Can We Price Carbon?
A political science analysis of the feasibility and sustainability of carbon pricing, drawing from North American, European, and Asian case studies.
Climate change, economists generally agree, is best addressed by putting a price on the carbon content of fossil fuels—by taxing carbon, by cap-and-trade systems, or other methods. But what about the politics of carbon pricing? Do political realities render carbon pricing impracticable? In this book, Barry Rabe offers the first major political science analysis of the feasibility and sustainability of carbon pricing, drawing upon a series of real-world attempts to price carbon over the last two decades in North America, Europe, and Asia.
Rabe asks whether these policies have proven politically viable and, if adopted, whether they survive political shifts and managerial challenges over time. The entire policy life cycle is examined, from adoption through advanced implementation, on a range of pricing policies including not only carbon taxes and cap-and-trade but also such alternative methods as taxing fossil fuel extraction. These case studies, Rabe argues, show that despite the considerable political difficulties, carbon pricing can be both feasible and durable.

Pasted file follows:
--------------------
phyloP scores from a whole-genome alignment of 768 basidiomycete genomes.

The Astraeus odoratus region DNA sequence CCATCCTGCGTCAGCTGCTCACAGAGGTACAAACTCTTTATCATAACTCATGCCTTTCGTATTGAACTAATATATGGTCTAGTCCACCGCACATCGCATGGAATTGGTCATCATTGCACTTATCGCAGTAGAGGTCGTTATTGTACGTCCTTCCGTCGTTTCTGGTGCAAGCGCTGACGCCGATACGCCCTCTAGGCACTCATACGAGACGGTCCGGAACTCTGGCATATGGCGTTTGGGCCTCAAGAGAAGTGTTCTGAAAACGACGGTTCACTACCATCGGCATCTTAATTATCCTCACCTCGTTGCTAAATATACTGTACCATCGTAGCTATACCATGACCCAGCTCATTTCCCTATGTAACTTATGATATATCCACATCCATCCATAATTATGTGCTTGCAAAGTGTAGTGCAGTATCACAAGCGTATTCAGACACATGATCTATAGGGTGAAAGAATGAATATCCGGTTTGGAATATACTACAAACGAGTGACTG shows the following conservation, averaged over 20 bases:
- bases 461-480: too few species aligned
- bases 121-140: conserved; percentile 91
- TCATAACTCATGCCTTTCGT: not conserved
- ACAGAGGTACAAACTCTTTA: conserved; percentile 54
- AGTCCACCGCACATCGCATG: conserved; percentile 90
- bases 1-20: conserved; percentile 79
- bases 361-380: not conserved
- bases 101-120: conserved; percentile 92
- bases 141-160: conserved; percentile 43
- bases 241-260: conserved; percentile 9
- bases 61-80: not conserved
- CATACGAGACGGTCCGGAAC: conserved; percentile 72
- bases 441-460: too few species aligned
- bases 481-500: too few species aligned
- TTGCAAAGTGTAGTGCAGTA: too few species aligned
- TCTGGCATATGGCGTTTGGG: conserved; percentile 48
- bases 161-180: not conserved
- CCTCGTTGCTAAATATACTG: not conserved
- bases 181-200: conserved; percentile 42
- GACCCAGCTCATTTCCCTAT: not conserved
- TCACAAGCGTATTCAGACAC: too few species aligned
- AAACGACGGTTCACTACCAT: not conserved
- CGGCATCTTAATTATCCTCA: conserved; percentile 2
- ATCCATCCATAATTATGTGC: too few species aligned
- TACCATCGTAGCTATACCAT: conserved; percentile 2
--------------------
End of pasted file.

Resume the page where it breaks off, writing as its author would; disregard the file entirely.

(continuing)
Hardcover$90.00 X | £70.00 ISBN: 9780262037952 376 pp. | 9 in x 6 in 9 graphs
Paperback$30.00 S | £24.00 ISBN: 9780262535366 376 pp. | 9 in x 6 in 9 graphs
Barry Rabe provides the most balanced look to date into the complex realities of carbon pricing. The benefits of pricing carbon are evident, but the pre-conditions for doing so are still under construction. Rabe provides an essential starting point for serious thinking about how to make progress on climate policy. This book is a triumph; the project continues on.
Darius Gaskins Senior Fellow, Resources for the Future
This is an extremely well-written, impressive, balanced, and up-to-date examination of the competing values underlying carbon pricing debates with profound implications for environmental policy around the world.
Director and Distinguished Professor, School of Public Affairs, University of Kansas; coeditor of Environmental Policy Reconsidered: Challenge, Choices, Opportunities